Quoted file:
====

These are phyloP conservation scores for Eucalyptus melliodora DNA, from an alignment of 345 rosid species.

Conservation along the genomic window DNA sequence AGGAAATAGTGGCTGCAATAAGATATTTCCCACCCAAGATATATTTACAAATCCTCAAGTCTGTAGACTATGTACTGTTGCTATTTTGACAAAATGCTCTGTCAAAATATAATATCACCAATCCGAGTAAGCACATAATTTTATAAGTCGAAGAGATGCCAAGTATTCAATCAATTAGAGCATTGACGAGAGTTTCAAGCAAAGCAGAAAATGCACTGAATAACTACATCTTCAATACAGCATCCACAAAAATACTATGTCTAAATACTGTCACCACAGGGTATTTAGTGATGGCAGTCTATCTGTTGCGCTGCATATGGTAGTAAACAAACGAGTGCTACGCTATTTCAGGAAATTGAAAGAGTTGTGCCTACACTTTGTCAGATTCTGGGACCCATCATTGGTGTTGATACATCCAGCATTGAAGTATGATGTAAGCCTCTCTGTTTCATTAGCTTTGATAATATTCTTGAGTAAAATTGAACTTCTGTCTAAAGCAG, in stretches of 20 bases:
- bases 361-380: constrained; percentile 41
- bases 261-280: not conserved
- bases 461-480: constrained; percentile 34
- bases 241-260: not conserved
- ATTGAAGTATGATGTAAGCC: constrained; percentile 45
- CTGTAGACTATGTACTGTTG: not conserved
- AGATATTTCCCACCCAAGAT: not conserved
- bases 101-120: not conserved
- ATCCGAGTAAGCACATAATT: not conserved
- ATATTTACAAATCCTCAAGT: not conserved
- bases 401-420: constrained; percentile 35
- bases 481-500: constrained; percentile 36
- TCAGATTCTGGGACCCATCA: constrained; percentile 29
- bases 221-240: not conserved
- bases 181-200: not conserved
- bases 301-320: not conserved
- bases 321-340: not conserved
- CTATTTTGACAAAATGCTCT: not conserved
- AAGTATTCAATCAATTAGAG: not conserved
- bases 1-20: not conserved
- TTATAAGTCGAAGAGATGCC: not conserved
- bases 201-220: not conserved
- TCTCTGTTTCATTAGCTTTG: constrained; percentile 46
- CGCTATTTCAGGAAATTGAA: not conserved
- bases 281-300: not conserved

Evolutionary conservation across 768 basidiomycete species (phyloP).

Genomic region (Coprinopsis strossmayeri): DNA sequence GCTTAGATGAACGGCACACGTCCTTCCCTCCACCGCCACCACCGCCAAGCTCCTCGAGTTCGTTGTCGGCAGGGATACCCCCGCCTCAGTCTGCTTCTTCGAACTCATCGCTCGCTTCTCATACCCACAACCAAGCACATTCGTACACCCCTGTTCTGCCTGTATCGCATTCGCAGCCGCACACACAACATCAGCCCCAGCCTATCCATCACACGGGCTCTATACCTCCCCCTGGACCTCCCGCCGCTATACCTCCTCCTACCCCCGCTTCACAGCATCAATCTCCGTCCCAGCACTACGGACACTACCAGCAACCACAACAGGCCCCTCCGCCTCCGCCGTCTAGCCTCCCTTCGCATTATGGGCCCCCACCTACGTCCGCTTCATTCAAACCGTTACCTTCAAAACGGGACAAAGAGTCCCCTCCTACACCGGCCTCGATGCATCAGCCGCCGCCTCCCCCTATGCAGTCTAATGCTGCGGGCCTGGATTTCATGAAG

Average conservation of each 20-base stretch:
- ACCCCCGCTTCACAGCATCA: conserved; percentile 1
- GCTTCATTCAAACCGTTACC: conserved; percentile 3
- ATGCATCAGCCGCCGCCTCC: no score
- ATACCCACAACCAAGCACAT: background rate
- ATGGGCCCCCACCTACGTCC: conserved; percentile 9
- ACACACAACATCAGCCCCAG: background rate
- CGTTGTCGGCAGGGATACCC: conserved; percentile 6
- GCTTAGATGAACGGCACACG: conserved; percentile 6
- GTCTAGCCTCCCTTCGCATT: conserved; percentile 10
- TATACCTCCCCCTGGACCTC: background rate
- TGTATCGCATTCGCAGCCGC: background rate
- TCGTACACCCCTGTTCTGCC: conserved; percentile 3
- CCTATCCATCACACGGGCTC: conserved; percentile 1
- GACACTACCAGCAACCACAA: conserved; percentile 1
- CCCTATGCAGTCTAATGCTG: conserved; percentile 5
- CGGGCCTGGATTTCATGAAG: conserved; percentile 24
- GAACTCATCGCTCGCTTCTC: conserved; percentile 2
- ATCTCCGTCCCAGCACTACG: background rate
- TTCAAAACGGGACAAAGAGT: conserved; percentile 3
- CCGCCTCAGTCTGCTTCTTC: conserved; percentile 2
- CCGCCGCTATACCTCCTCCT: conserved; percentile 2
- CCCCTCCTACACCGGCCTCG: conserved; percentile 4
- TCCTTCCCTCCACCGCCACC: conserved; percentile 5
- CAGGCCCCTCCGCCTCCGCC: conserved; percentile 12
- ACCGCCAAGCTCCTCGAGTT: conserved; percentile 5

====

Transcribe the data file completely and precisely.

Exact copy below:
These are phyloP conservation scores for Eucalyptus melliodora DNA, from an alignment of 345 rosid species.

Conservation along the genomic window DNA sequence AGGAAATAGTGGCTGCAATAAGATATTTCCCACCCAAGATATATTTACAAATCCTCAAGTCTGTAGACTATGTACTGTTGCTATTTTGACAAAATGCTCTGTCAAAATATAATATCACCAATCCGAGTAAGCACATAATTTTATAAGTCGAAGAGATGCCAAGTATTCAATCAATTAGAGCATTGACGAGAGTTTCAAGCAAAGCAGAAAATGCACTGAATAACTACATCTTCAATACAGCATCCACAAAAATACTATGTCTAAATACTGTCACCACAGGGTATTTAGTGATGGCAGTCTATCTGTTGCGCTGCATATGGTAGTAAACAAACGAGTGCTACGCTATTTCAGGAAATTGAAAGAGTTGTGCCTACACTTTGTCAGATTCTGGGACCCATCATTGGTGTTGATACATCCAGCATTGAAGTATGATGTAAGCCTCTCTGTTTCATTAGCTTTGATAATATTCTTGAGTAAAATTGAACTTCTGTCTAAAGCAG, in stretches of 20 bases:
- bases 361-380: constrained; percentile 41
- bases 261-280: not conserved
- bases 461-480: constrained; percentile 34
- bases 241-260: not conserved
- ATTGAAGTATGATGTAAGCC: constrained; percentile 45
- CTGTAGACTATGTACTGTTG: not conserved
- AGATATTTCCCACCCAAGAT: not conserved
- bases 101-120: not conserved
- ATCCGAGTAAGCACATAATT: not conserved
- ATATTTACAAATCCTCAAGT: not conserved
- bases 401-420: constrained; percentile 35
- bases 481-500: constrained; percentile 36
- TCAGATTCTGGGACCCATCA: constrained; percentile 29
- bases 221-240: not conserved
- bases 181-200: not conserved
- bases 301-320: not conserved
- bases 321-340: not conserved
- CTATTTTGACAAAATGCTCT: not conserved
- AAGTATTCAATCAATTAGAG: not conserved
- bases 1-20: not conserved
- TTATAAGTCGAAGAGATGCC: not conserved
- bases 201-220: not conserved
- TCTCTGTTTCATTAGCTTTG: constrained; percentile 46
- CGCTATTTCAGGAAATTGAA: not conserved
- bases 281-300: not conserved

Evolutionary conservation across 768 basidiomycete species (phyloP).

Genomic region (Coprinopsis strossmayeri): DNA sequence GCTTAGATGAACGGCACACGTCCTTCCCTCCACCGCCACCACCGCCAAGCTCCTCGAGTTCGTTGTCGGCAGGGATACCCCCGCCTCAGTCTGCTTCTTCGAACTCATCGCTCGCTTCTCATACCCACAACCAAGCACATTCGTACACCCCTGTTCTGCCTGTATCGCATTCGCAGCCGCACACACAACATCAGCCCCAGCCTATCCATCACACGGGCTCTATACCTCCCCCTGGACCTCCCGCCGCTATACCTCCTCCTACCCCCGCTTCACAGCATCAATCTCCGTCCCAGCACTACGGACACTACCAGCAACCACAACAGGCCCCTCCGCCTCCGCCGTCTAGCCTCCCTTCGCATTATGGGCCCCCACCTACGTCCGCTTCATTCAAACCGTTACCTTCAAAACGGGACAAAGAGTCCCCTCCTACACCGGCCTCGATGCATCAGCCGCCGCCTCCCCCTATGCAGTCTAATGCTGCGGGCCTGGATTTCATGAAG

Average conservation of each 20-base stretch:
- ACCCCCGCTTCACAGCATCA: conserved; percentile 1
- GCTTCATTCAAACCGTTACC: conserved; percentile 3
- ATGCATCAGCCGCCGCCTCC: no score
- ATACCCACAACCAAGCACAT: background rate
- ATGGGCCCCCACCTACGTCC: conserved; percentile 9
- ACACACAACATCAGCCCCAG: background rate
- CGTTGTCGGCAGGGATACCC: conserved; percentile 6
- GCTTAGATGAACGGCACACG: conserved; percentile 6
- GTCTAGCCTCCCTTCGCATT: conserved; percentile 10
- TATACCTCCCCCTGGACCTC: background rate
- TGTATCGCATTCGCAGCCGC: background rate
- TCGTACACCCCTGTTCTGCC: conserved; percentile 3
- CCTATCCATCACACGGGCTC: conserved; percentile 1
- GACACTACCAGCAACCACAA: conserved; percentile 1
- CCCTATGCAGTCTAATGCTG: conserved; percentile 5
- CGGGCCTGGATTTCATGAAG: conserved; percentile 24
- GAACTCATCGCTCGCTTCTC: conserved; percentile 2
- ATCTCCGTCCCAGCACTACG: background rate
- TTCAAAACGGGACAAAGAGT: conserved; percentile 3
- CCGCCTCAGTCTGCTTCTTC: conserved; percentile 2
- CCGCCGCTATACCTCCTCCT: conserved; percentile 2
- CCCCTCCTACACCGGCCTCG: conserved; percentile 4
- TCCTTCCCTCCACCGCCACC: conserved; percentile 5
- CAGGCCCCTCCGCCTCCGCC: conserved; percentile 12
- ACCGCCAAGCTCCTCGAGTT: conserved; percentile 5